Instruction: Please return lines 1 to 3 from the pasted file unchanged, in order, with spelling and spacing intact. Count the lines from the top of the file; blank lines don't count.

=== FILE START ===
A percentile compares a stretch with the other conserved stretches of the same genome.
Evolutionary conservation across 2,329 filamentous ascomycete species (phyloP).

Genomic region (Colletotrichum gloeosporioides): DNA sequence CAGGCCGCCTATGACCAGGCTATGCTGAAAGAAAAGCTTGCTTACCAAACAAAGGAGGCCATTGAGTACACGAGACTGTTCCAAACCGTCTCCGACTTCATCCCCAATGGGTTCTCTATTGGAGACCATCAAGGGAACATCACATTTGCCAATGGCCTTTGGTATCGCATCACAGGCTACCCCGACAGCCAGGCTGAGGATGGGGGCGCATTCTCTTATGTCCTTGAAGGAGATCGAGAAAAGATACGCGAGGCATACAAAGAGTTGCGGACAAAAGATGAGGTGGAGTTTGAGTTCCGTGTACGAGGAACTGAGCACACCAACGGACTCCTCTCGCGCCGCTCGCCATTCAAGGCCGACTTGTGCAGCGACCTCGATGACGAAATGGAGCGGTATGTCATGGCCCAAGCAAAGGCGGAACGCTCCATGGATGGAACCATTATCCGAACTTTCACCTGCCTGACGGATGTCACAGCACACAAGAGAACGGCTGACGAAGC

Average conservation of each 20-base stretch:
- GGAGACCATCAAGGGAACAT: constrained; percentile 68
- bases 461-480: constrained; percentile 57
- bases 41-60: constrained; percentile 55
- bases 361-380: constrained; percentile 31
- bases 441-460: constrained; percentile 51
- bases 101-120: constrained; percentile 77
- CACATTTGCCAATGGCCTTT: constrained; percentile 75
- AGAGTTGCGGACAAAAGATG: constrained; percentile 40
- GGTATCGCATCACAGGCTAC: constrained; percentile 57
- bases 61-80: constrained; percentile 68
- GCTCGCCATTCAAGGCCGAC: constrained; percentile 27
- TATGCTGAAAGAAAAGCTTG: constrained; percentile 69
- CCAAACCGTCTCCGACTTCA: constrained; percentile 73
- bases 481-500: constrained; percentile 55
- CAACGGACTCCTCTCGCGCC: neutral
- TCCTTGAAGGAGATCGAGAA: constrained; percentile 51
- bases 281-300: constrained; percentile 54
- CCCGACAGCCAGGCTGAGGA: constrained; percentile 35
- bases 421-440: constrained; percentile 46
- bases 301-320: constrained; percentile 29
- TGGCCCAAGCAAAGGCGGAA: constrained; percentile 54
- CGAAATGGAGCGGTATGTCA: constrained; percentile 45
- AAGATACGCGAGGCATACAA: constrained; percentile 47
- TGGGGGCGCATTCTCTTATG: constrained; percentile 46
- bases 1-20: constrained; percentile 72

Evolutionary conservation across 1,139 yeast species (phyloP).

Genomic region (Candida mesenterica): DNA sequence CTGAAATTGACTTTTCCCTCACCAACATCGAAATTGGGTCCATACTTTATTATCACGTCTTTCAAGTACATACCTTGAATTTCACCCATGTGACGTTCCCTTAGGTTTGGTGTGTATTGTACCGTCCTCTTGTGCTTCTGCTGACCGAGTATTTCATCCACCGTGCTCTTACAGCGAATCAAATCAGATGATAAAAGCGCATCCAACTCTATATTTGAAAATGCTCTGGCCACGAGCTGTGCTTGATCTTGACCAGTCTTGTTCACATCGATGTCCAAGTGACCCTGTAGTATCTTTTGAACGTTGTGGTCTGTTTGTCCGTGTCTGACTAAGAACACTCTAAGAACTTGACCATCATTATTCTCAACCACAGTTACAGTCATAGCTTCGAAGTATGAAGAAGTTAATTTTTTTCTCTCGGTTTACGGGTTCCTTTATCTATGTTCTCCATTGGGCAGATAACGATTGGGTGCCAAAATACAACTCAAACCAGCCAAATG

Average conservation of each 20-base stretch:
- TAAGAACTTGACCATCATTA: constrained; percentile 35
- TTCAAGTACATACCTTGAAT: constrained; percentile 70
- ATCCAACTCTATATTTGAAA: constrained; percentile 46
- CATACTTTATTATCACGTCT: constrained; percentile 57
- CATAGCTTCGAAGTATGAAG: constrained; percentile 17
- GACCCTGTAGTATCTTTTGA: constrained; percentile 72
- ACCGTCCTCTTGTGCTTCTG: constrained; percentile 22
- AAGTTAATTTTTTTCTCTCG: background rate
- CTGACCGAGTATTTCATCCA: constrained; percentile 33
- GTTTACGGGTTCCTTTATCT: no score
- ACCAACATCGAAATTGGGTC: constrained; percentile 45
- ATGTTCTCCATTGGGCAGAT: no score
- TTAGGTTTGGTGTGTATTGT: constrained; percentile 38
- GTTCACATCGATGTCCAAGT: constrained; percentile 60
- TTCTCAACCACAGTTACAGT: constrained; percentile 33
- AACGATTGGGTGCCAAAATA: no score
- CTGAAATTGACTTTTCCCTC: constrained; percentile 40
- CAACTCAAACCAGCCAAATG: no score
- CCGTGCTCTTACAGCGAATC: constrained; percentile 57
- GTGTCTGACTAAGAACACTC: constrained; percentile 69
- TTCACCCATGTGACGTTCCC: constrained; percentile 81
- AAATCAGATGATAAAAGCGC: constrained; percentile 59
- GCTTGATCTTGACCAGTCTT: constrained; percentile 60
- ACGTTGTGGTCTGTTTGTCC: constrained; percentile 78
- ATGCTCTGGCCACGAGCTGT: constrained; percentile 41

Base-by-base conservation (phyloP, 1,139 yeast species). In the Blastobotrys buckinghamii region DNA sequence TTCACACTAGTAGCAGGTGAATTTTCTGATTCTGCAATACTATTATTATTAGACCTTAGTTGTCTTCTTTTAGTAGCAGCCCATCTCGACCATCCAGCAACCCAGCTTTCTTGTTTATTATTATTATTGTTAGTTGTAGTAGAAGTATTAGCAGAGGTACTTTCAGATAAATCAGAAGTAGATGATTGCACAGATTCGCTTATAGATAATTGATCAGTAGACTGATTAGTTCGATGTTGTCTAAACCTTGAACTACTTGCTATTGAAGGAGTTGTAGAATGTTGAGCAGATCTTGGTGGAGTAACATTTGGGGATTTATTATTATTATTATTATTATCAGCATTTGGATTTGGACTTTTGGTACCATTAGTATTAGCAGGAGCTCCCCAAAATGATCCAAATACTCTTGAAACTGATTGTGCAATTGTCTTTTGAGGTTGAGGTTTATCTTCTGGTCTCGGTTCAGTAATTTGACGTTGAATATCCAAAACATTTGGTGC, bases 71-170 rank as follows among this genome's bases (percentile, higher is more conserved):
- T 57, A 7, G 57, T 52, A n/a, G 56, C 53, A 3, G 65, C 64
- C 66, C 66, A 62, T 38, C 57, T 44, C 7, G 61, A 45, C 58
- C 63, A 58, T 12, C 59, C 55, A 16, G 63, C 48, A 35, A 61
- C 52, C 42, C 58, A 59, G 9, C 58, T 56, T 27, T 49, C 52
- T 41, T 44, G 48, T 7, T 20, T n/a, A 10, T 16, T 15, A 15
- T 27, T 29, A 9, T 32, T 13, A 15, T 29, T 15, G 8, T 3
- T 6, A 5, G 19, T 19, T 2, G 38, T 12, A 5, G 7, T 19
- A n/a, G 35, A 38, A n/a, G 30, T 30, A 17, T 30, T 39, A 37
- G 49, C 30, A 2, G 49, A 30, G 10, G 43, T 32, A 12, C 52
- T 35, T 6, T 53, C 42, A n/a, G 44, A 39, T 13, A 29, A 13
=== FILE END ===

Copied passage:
A percentile compares a stretch with the other conserved stretches of the same genome.
Evolutionary conservation across 2,329 filamentous ascomycete species (phyloP).

Genomic region (Colletotrichum gloeosporioides): DNA sequence CAGGCCGCCTATGACCAGGCTATGCTGAAAGAAAAGCTTGCTTACCAAACAAAGGAGGCCATTGAGTACACGAGACTGTTCCAAACCGTCTCCGACTTCATCCCCAATGGGTTCTCTATTGGAGACCATCAAGGGAACATCACATTTGCCAATGGCCTTTGGTATCGCATCACAGGCTACCCCGACAGCCAGGCTGAGGATGGGGGCGCATTCTCTTATGTCCTTGAAGGAGATCGAGAAAAGATACGCGAGGCATACAAAGAGTTGCGGACAAAAGATGAGGTGGAGTTTGAGTTCCGTGTACGAGGAACTGAGCACACCAACGGACTCCTCTCGCGCCGCTCGCCATTCAAGGCCGACTTGTGCAGCGACCTCGATGACGAAATGGAGCGGTATGTCATGGCCCAAGCAAAGGCGGAACGCTCCATGGATGGAACCATTATCCGAACTTTCACCTGCCTGACGGATGTCACAGCACACAAGAGAACGGCTGACGAAGC